The Department of Defense announced Thursday that the University of Phoenix is barred from recruiting on military facilities and troops can no longer use federal money for classes at the for-profit school.
The university system has been subjected to scrutiny by the DOD and Congress for months following alleged ‘improper recruiting and marketing practices’ there.
In June, Sen. Dick Durbin (D., Ill.) sent a letter to the Sec. of Defense, requesting an investigation into the “school’s recruitment efforts on bases.”
The investigative journalism site Reveal exposed that the school was “paying the military for exclusive base access, held recruiting events promoted as resume workshops and handed out challenge coins with military insignia used without permission.”
Last year, the University of Phoenix received $20 million in military tuition assistance, according to the site. The Department of Defense will no longer send assistance money to the University – which has about 200,000 enrolled civilian and military students.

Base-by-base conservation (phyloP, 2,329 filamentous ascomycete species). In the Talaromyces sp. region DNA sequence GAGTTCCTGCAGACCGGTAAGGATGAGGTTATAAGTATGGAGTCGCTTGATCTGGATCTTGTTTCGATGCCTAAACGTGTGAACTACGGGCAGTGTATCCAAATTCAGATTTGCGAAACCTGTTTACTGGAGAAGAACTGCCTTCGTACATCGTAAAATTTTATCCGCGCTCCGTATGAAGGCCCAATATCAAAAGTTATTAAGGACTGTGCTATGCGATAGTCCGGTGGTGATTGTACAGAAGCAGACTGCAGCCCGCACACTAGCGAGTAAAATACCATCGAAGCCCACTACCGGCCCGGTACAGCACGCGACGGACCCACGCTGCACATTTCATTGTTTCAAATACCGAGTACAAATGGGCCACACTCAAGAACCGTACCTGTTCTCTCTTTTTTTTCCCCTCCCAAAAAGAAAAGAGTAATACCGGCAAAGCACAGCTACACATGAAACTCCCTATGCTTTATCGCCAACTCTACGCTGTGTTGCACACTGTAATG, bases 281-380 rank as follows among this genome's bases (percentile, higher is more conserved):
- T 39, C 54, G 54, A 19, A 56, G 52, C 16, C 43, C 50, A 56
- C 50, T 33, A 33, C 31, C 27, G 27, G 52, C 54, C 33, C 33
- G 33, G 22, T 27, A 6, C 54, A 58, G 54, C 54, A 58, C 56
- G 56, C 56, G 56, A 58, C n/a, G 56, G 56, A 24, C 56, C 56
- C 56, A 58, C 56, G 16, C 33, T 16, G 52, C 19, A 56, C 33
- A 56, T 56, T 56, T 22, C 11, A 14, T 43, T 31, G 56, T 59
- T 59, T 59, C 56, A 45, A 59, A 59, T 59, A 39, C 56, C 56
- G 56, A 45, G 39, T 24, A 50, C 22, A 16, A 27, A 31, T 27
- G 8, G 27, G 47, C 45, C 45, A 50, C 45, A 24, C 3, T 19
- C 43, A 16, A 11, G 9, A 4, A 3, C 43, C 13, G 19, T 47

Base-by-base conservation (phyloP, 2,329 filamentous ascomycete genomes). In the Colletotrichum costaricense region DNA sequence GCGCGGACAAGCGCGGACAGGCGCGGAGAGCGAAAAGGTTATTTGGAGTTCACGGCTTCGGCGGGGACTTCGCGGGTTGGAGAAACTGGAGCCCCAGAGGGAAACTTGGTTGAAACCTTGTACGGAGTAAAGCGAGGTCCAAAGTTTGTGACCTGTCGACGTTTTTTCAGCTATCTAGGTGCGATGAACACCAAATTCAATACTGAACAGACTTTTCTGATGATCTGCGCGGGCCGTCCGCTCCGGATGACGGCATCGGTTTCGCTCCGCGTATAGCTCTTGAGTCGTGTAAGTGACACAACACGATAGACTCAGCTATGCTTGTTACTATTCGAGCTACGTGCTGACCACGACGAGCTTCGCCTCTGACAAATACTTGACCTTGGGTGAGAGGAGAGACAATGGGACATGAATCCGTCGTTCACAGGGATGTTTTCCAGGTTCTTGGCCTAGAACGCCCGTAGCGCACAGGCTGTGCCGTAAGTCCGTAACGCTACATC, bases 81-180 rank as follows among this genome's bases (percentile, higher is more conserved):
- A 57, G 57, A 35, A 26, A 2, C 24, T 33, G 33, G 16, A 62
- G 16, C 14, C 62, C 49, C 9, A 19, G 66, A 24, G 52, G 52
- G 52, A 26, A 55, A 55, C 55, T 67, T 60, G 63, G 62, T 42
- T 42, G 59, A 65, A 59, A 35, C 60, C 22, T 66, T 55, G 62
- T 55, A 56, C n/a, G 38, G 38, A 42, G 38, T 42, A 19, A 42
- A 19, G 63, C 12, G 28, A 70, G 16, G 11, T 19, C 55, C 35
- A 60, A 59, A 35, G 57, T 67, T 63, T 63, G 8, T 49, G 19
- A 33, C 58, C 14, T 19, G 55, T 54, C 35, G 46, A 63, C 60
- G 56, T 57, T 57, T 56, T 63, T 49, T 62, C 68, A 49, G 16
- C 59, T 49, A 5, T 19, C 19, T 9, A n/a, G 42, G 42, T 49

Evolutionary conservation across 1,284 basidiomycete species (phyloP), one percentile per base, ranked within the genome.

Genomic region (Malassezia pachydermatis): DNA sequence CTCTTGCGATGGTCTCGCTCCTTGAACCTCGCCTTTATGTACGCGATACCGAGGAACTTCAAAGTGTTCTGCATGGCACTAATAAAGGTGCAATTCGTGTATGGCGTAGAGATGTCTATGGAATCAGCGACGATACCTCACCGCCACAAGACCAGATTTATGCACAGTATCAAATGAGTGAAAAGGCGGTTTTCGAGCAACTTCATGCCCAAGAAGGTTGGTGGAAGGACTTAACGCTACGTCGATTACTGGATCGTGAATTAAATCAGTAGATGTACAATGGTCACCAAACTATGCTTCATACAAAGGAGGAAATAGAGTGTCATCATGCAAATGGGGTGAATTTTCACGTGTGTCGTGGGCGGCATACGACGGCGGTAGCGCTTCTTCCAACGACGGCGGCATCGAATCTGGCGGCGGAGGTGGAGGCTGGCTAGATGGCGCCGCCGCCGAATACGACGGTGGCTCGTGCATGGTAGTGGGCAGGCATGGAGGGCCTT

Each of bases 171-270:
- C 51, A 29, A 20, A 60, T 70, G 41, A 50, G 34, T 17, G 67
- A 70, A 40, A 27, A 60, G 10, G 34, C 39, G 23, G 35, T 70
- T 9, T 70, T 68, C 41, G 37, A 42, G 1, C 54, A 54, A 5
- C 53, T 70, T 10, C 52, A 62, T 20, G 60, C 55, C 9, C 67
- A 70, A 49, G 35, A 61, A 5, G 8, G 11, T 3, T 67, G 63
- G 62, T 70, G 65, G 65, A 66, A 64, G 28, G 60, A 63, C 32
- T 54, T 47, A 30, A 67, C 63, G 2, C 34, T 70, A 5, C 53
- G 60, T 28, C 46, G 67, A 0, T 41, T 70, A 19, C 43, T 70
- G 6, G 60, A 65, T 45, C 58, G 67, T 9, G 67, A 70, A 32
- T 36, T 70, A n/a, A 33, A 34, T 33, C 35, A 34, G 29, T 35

The Univ. of Phoenix is a major provider of classes to active duty troops, reservists and National Guardsmen, and provides on-campus and distance learning, according to a Wall Street Journal report.
But a DoD spokesperson says, “The institution will not be authorized access to DoD installations for the purposes of participating in any recruitment-type activities.”
She added: “No new or transfer students at the institution will be permitted to receive DoD tuition assistance.”
Officials said the university has been placed on probationary status. However, current students on tuition assistance will be allowed to continue their programs.
Copyright 2015 Bright Mountain Media. All rights reserved. This material may not be published, broadcast, rewritten or redistributed.